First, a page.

## Exponential Equations with Unlike Bases

### Learning Outcomes

• Use logarithms to solve exponential equations whose terms cannot be rewritten with the same base
• Solve exponential equations of the form  $y=A{e}^{kt}$ for t
• Recognize when there may be extraneous solutions or no solutions for exponential equations

Sometimes the terms of an exponential equation cannot be rewritten with a common base. In these cases, we solve by taking the logarithm of each side. Recall, since $\mathrm{log}\left(a\right)=\mathrm{log}\left(b\right)$ can be rewritten as = b, we may apply logarithms with the same base on both sides of an exponential equation.

In our first example we will use the laws of logs combined with factoring to solve an exponential equation whose terms do not have the same base. Note how we rewrite the exponential terms as logarithms first.

### Example

Solve ${5}^{x+2}={4}^{x}$.

In general we can solve exponential equations whose terms do not have like bases in the following way:

1. Apply the logarithm to both sides of the equation.
• If one of the terms in the equation has base $10$, use the common logarithm.
• If none of the terms in the equation has base $10$, use the natural logarithm.
2. Use the rules of logarithms to solve for the unknown.

The following video provides more examples of solving exponential equations.

Is there any way to solve ${2}^{x}={3}^{x}$?

Use the text box below to formulate an answer or example before you look at the solution.

## Equations Containing $e$

Base is a very common base found in science, finance, and engineering applications. When we have an equation with a base e on either side, we can use the natural logarithm to solve it. Earlier, we introduced a formula that models continuous growth, $y=A{e}^{kt}$. This formula is found in business, finance, and many biological and physical science applications. In our next example, we will show how to solve this equation for $t$, the elapsed time for the behavior in question.

### Example

Solve $100=20{e}^{2t}$.

### Analysis of the Solution

Using laws of logs, we can also write this answer in the form $t=\mathrm{ln}\sqrt{5}$. If we want a decimal approximation of the answer, we use a calculator.

Does every equation of the form $y=A{e}^{kt}$ have a solution? Write your thoughts or an example in the textbox below before you check the answer.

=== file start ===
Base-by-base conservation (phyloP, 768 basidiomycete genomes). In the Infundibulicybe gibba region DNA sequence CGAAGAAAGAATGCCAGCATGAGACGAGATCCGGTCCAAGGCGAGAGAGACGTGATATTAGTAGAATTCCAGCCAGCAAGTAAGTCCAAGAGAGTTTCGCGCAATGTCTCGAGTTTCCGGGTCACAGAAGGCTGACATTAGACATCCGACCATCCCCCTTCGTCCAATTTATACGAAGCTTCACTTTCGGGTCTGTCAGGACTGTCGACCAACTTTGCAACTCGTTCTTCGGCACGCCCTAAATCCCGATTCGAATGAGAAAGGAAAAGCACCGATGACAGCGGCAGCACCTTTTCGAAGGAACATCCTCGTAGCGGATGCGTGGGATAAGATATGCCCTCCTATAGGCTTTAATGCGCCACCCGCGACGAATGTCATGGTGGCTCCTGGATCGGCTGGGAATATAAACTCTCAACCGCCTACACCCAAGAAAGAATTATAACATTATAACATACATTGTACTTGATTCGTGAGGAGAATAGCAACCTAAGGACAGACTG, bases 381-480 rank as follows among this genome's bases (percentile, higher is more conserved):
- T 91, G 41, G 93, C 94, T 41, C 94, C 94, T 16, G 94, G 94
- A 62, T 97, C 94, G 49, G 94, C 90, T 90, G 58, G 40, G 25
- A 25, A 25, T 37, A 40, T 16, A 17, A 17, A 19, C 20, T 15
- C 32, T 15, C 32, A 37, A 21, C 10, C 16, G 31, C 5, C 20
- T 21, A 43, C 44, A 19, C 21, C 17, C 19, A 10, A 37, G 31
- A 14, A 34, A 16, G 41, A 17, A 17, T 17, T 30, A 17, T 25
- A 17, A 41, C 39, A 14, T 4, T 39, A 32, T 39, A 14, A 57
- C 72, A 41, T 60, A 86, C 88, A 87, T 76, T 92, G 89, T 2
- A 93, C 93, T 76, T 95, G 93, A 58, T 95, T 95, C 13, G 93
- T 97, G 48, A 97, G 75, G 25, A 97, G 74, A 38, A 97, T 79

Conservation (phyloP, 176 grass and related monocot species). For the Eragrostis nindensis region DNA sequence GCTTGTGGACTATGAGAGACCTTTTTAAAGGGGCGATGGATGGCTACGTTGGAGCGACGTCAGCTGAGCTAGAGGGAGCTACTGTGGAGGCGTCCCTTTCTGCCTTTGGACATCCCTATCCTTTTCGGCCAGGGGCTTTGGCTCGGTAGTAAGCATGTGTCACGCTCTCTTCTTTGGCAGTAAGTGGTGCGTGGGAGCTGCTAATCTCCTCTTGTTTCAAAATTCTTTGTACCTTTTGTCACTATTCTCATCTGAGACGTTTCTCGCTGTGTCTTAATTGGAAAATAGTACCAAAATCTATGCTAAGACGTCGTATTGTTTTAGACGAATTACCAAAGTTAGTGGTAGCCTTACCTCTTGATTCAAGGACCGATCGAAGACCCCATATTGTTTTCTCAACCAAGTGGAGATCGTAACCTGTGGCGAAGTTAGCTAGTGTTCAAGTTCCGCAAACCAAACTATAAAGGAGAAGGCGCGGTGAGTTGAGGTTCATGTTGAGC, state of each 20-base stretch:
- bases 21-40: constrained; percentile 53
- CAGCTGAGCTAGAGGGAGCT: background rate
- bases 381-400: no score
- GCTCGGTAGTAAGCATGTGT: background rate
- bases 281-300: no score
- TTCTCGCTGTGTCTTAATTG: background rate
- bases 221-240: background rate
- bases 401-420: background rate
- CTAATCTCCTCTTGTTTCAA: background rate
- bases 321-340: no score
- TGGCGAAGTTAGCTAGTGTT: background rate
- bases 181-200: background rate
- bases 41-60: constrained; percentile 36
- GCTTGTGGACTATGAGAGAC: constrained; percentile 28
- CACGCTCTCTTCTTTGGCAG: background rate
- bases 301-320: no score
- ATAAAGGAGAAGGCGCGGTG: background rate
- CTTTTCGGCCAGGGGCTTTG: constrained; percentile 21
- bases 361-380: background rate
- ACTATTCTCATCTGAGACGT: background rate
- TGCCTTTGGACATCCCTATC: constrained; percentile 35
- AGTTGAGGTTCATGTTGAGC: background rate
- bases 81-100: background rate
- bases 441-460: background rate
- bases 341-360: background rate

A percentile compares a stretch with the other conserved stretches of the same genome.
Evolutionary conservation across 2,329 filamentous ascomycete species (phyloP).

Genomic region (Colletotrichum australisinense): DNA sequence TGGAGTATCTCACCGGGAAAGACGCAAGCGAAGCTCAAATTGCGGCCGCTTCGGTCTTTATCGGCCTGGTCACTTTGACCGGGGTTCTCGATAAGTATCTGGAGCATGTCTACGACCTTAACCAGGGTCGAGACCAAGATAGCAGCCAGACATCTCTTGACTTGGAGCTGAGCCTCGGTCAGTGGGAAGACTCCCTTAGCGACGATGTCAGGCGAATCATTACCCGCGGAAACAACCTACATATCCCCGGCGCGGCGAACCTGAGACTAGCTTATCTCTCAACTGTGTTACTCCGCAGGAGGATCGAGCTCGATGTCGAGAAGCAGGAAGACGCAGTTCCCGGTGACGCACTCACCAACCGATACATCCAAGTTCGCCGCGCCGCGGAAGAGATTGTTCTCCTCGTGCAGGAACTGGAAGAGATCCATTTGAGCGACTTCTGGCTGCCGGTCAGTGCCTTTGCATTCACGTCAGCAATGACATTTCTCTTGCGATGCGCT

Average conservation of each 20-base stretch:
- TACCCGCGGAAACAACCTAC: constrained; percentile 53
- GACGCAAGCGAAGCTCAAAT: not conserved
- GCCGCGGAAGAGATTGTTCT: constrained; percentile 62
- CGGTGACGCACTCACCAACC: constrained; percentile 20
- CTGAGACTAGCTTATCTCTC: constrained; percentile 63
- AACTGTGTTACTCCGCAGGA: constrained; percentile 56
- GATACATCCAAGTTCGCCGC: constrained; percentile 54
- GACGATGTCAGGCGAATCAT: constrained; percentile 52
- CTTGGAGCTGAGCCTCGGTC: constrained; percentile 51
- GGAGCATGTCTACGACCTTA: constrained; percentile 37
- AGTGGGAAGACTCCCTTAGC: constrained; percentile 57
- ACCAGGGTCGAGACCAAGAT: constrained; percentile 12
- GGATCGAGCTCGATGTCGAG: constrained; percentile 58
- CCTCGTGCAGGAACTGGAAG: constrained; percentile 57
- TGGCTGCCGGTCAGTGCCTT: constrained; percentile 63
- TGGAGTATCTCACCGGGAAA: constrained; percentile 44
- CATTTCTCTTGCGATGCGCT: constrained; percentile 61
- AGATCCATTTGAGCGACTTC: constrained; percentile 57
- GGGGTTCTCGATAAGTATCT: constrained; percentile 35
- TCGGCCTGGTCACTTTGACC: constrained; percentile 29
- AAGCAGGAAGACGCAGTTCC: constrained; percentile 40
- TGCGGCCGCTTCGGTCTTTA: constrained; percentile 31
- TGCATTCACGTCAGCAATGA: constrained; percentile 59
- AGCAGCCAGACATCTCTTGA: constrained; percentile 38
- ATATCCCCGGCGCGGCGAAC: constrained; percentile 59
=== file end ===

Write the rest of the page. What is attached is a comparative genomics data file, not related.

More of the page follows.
We will provide one more example using the continuous growth formula, but this time we have to do a couple steps of algebra to get it in a form that can be solved.

### Example

Solve $4{e}^{2x}+5=12$.

## Extraneous Solutions

Sometimes the methods used to solve an equation introduce an extraneous solution, which is a solution that is correct algebraically but does not satisfy the conditions of the original equation. One such situation arises when the logarithm is taken on both sides of the equation. In such cases, remember that the argument of the logarithm must be positive. If the number we are evaluating in a logarithm function is negative, there is no output.

In the next example, we will solve an exponential equation that is quadratic in form. We will factor first and then use the zero product principle. Note how we find two solutions but reject one that does not satisfy the original equation.

### Example

Solve ${e}^{2x}-{e}^{x}=56$.

### Analysis of the Solution

When we plan to use factoring to solve a problem, we always get zero on one side of the equation, because zero has the unique property that when a product is zero, one or both of the factors must be zero. We reject the equation ${e}^{x}=-7$ because a positive number never equals a negative number. The solution $x=\mathrm{ln}\left(-7\right)$ is not a real number, and in the real number system, this solution is rejected as an extraneous solution.